Mr Huw Irranca-Davies AM

Constitutional and Legislative Affairs Committee

National Assembly for Wales 
Cardiff Bay
CF99 1NA





                        Mr Alun Evans

                     British Academy

10-11 Carlton House Terrace




                  25 July 2017


Dear Mr Irranca-Davies,


Re: Constitutional and Legislative Affairs Committee: A stronger voice for Wales inquiry


Following your letter of 25 May 2017, please find below points addressing the questions, and others, raised in your letter to us. Please accept our apologies for this late response.


The British Academy is the UK’s national academy for the humanities and social sciences. Founded by Royal Charter in 1902, we are a Fellowship of the country’s leading academic scholars. We exist to champion the health of our disciplines, and distribute funding to researchers at all career levels, while drawing upon the expertise of our Fellows to address some of the leading public policy challenges of the day.


While some of the points we make below are wider in scope than the three questions you posed to us, we hope they are useful in setting the wider context in which we work in Wales, and the rest of the UK.


As you may know, the British Academy works very closely with the Learned Society for Wales, and the other national academies, as well as the Royal Irish Academy and the Royal Society of Edinburgh. In our work we often draw upon the expertise and support of Fellows to respond to consultations and develop policy programmes. We have a small number of Fellows in Wales; the majority of these Fellows are also Fellows of the Learned Society for Wales, and we generally work in collaboration with them in Wales or they may take the lead in responding to consultations etc where more appropriate. We enjoy a close working relationship with the LSW, and our Chief Executive and Secretary recently travelled to Cardiff to meet with senior colleagues there, alongside our Head of Public Policy.


Are there any barriers to engagement with the National Assembly?


We have found no particular barriers to engaging with the National Assembly, but resource constraints mean we may only respond to relevant consultations if proactively contacted, but otherwise we usually only undertake reactive work with the Assembly owing to only having a small engagement team at the British Academy. We do have a desire to work with the Assembly, but hope you recognise as a publicly funded institution we have limited resources, so it is easier for us to coordinate on a cross-Academy basis, and through the Learned Society for Wales, as usual practice.


We do, however, hold events in Wales as part of our policy projects as and when necessary. For example, as part of our public policy project ‘Where We Live Now’, we held a roundtable meeting in Cardiff on 29 July 2016, with support from the LSW. This meeting focussed on health inequalities and public policy in south Wales, and was well attended by civil servants, health professionals, statisticians, academics and others, including the Wales Policy Institute.


What is your perception of the process for engaging with committees in Cardiff

compared to London, Edinburgh or Belfast?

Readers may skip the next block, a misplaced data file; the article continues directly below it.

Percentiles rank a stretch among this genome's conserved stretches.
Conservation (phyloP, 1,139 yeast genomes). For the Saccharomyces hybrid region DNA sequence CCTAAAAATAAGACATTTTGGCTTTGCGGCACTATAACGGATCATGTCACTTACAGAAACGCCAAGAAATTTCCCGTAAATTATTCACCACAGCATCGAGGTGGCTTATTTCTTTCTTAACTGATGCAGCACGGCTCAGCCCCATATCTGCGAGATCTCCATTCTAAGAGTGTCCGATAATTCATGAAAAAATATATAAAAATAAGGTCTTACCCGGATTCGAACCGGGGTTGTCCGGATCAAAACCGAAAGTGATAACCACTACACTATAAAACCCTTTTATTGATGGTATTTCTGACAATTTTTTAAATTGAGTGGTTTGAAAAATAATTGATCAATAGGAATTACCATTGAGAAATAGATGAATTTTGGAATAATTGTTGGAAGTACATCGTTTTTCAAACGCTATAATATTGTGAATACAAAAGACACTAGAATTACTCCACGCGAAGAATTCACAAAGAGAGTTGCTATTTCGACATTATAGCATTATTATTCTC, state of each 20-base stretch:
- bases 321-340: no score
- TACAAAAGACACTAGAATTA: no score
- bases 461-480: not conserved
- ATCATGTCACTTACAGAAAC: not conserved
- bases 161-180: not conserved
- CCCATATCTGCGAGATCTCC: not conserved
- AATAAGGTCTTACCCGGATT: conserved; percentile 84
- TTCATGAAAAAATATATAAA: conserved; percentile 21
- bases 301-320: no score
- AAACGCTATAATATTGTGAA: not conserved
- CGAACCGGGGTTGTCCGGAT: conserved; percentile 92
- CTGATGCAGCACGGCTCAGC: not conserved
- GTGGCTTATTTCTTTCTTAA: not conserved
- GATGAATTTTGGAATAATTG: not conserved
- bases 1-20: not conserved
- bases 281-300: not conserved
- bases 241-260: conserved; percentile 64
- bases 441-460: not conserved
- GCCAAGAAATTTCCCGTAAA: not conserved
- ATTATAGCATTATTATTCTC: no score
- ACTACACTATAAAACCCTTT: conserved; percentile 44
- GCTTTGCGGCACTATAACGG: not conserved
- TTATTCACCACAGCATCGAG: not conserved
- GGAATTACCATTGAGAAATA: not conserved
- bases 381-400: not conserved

We do not perceive there to be material differences between the consultation processes across the four assemblies and parliaments. We have not found the process of engagement challenging; for the British Academy, we must prioritise what we choose to engage on, based on the expertise and capacity of our Fellows, and our constraints as staff working across a broad remit.


What is your perception and expectation of inter-institutional working and

relationships, and your thoughts on learning from other institutions?


Our projects are UK wide and draw on evidence from all corners of the country. For example, our project ‘Local Actions on Social Integration’ received a lot of responses in its call for evidence from Wales, and one of the essays in our planned publication focuses on ESOL teacher training and working with migrants in South Wales. Last year we published a range of booklets on human rights, and these included ‘Human Rights from the Perspective of Devolution in Wales’ by Thomas Glyn Watkin. The British academy has previously held two joint conferences on Welsh devolution with the Learned Society of Wales, publishing reports as a result. We are always keen to learn from other institutions, and have not generally experienced anything negative from doing so. We expect our relationships to be mutually beneficial where possible, with the Academy lending expertise and resource to similar organisations where possible, and vice versa.


We also work with the other 3 UK-wide national academies – The Royal Society, the Royal Academy of Engineering, and the Academy of Medical Sciences - on events in the National Assembly on a regular basis; our materials are taken to events there where the national academies have a stall at exhibitions and science fairs, and we work collectively as a four to promote our joint calls and messages, and joint documents such as the Technopolis report and Open for Business.


Professor Sir Ian Diamond FBA FRSE FAcSS, a leading Fellow and chair of the British Academy Skills project, recently led a review of Higher Education in Wales, so at all levels our Fellows are engaging in Wales and assisting with the development of public policy. We would be delighted to talk with you in more depth at a future date if convenient.


Yours sincerely,


Alun Evans

Chief Executive and Secretary